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Oil prices down on supply increase concerns

oil prices

Oil prices have historically dropped in the third quarter as demand for gasoline drops following the busy summer season.  Statoil photo.

Oil prices down over $1/barrel

US oil prices fell over $1/barrel on Monday on increased US drilling and higher OPEC output after a rally that helped boost prices to their highest third-quarter gain in  13 years.

Benchmark Brent crude fell 74 cents to $56.05/barrel by 12:43 p.m. EDT and US WTI was down $1.19 to $53.48/barrel.  Western Canadian Select was down by one penny to $40.66/barrel.

According to a survey by Reuters, Iraq’s crude exports rose slightly last month and OPEC boosted its overall output.  As well, on Friday, Baker Hughes data showed the US oil rig count had grown by six, bringing the total to 750.

“We’ve seen them add rigs for the first time in seven weeks, so that changes sentiment as well,” John Tjornehoj, energy market analyst at CHS Hedging told Reuters.

The rally that closed out the third quarter was driven by signs that the three-year long supply glut was easing, thanks to the OPEC supply cut pact and increased global crude demand.

But the Reuters survey found higher OPEC output last month, mostly due to increased production in Iraq and Libya.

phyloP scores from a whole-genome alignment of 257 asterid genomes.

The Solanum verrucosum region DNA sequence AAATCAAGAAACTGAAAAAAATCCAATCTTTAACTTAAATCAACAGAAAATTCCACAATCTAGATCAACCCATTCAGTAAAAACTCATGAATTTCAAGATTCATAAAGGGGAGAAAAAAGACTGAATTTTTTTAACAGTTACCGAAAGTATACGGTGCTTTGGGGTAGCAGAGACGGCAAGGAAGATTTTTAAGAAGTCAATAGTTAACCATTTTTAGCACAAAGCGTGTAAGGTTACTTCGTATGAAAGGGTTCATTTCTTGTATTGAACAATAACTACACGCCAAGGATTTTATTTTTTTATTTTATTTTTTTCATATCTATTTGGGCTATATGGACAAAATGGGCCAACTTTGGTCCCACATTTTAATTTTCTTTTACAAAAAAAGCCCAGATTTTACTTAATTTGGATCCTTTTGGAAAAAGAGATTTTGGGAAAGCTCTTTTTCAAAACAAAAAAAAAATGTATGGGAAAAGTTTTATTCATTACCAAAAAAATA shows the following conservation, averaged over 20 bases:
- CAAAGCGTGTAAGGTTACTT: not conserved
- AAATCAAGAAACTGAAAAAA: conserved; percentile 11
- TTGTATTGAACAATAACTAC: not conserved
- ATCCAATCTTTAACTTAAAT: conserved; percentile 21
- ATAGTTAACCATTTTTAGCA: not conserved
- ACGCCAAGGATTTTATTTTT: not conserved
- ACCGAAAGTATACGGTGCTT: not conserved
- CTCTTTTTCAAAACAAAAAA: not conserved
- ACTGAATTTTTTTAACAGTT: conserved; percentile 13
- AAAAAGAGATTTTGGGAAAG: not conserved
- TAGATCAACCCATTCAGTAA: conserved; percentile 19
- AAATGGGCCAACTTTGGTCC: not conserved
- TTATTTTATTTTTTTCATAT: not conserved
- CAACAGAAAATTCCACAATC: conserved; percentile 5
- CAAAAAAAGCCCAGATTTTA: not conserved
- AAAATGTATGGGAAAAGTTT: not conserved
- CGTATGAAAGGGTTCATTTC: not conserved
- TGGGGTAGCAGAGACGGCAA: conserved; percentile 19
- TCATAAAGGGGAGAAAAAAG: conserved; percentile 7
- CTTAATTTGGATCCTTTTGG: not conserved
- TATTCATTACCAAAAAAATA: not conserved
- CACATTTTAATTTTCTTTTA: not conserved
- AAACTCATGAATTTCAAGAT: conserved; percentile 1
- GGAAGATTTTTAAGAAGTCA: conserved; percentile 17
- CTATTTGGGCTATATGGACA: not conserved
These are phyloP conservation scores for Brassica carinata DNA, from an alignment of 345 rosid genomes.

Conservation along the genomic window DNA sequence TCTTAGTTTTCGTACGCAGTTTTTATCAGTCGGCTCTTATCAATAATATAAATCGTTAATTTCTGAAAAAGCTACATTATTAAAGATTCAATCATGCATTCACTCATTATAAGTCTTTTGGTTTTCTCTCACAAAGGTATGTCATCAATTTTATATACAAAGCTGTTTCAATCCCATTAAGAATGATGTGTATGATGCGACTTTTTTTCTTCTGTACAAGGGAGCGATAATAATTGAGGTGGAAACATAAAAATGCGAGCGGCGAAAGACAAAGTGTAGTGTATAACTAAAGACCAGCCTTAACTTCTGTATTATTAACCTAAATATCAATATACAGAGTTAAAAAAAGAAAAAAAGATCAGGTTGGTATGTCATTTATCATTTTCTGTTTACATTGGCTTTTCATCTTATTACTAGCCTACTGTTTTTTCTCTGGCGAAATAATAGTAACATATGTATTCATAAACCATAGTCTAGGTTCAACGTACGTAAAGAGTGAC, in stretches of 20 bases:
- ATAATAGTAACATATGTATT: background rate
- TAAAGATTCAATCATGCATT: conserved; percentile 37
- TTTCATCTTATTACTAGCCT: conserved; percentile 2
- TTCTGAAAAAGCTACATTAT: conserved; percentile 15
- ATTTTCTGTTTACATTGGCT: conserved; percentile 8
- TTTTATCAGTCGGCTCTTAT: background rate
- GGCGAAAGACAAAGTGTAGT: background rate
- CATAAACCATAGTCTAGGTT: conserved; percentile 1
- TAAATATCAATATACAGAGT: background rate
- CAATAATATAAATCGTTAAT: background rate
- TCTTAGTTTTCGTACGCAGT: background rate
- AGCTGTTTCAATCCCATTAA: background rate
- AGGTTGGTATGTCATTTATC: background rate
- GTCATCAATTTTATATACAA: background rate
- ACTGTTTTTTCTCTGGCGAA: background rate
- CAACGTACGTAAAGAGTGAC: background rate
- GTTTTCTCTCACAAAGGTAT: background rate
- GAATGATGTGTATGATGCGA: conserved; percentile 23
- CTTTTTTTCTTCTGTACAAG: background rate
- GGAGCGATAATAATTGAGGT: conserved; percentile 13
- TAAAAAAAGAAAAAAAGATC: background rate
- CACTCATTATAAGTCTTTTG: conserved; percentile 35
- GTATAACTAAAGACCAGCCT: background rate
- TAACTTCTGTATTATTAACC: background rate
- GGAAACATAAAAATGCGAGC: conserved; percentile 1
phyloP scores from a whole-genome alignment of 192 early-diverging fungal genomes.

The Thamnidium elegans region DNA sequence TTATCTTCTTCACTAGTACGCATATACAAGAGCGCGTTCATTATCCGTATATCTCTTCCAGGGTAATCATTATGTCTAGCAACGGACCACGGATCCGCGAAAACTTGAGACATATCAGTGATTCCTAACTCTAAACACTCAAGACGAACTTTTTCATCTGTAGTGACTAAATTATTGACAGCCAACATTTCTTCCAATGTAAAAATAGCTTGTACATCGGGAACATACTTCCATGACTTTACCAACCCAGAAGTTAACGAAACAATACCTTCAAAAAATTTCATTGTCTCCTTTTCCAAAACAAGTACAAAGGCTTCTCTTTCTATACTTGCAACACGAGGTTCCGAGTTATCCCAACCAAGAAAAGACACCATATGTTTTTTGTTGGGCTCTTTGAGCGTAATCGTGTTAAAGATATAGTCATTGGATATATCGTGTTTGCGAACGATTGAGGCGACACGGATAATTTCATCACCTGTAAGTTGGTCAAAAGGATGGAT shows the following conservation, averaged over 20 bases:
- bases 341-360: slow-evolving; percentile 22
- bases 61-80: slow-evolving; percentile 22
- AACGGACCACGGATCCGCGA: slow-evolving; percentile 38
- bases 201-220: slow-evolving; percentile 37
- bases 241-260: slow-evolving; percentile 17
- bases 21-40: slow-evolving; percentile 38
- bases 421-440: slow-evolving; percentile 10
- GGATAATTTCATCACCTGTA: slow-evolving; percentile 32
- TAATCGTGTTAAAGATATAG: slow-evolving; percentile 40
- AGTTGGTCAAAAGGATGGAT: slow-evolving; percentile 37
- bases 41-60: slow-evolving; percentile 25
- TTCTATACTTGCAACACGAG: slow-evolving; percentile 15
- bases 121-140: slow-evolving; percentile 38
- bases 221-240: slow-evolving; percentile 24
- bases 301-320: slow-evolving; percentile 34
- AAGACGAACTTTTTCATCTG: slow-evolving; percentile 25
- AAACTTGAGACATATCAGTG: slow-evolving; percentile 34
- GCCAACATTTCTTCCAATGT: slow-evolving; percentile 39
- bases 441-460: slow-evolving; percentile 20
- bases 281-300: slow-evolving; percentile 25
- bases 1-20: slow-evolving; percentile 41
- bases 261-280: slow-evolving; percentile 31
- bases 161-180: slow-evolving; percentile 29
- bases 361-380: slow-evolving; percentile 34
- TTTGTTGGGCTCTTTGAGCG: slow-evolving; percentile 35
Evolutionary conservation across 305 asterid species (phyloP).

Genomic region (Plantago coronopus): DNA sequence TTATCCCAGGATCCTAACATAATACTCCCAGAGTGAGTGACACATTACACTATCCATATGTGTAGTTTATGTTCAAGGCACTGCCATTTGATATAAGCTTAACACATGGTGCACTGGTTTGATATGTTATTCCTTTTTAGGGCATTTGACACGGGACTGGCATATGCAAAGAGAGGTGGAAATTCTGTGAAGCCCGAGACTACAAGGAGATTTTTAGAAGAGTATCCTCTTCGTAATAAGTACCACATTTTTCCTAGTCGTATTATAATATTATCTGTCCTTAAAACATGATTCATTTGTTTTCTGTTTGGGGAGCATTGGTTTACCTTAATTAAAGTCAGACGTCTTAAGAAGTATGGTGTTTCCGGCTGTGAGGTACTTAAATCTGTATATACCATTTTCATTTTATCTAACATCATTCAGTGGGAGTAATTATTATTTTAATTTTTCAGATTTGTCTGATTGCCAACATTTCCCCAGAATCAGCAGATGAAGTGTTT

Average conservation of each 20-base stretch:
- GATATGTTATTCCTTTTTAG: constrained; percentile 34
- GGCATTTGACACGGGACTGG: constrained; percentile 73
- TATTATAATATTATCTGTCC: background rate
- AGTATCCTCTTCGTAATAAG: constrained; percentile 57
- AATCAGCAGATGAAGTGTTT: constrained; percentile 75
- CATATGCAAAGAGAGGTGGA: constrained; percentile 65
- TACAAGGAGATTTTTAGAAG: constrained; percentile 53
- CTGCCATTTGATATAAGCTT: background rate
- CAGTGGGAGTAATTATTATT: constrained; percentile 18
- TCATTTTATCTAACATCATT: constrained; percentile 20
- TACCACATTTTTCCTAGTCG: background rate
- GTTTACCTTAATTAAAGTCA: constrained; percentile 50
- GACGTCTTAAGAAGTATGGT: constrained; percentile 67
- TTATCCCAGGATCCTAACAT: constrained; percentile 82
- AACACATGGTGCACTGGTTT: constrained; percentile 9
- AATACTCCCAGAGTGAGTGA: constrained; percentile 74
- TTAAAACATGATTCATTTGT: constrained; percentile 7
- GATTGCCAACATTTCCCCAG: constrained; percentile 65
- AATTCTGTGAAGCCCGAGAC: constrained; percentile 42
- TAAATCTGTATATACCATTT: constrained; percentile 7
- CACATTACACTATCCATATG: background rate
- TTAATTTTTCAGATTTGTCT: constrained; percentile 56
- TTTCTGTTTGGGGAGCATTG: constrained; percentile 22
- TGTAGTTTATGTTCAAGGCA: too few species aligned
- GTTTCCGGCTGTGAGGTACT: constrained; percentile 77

However, on Monday, Libya’s National Oil Company declared force majeure on deliveries from its largest oilfield, Sharara.

According to CNBC, Monday’s sharp drop in oil futures follows a trend where US crude does not typically perform well in the fourth quarter.

Over the past 25 years, WTI traded positive for 40 per cent of the time in Q4 and the average quarterly return was -7.5 per cent.  2016 was an exception when US crude rose by over 11 per cent in the fourth quarter as OPEC solidified plans for its supply cut agreement.

Analysts say the decline in crude prices during the fourth quarter are related to refinery maintenance and a drop in gasoline demand.  As well, demand for diesel and heating oil do not increase until the end of the quarter as winter sets in.

“It’s just a bad calendar-weather setup for the complex,” John Kilduff, founding partner at energy hedge fund Again Capital told CNBC.

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Posted in: Energy Financial

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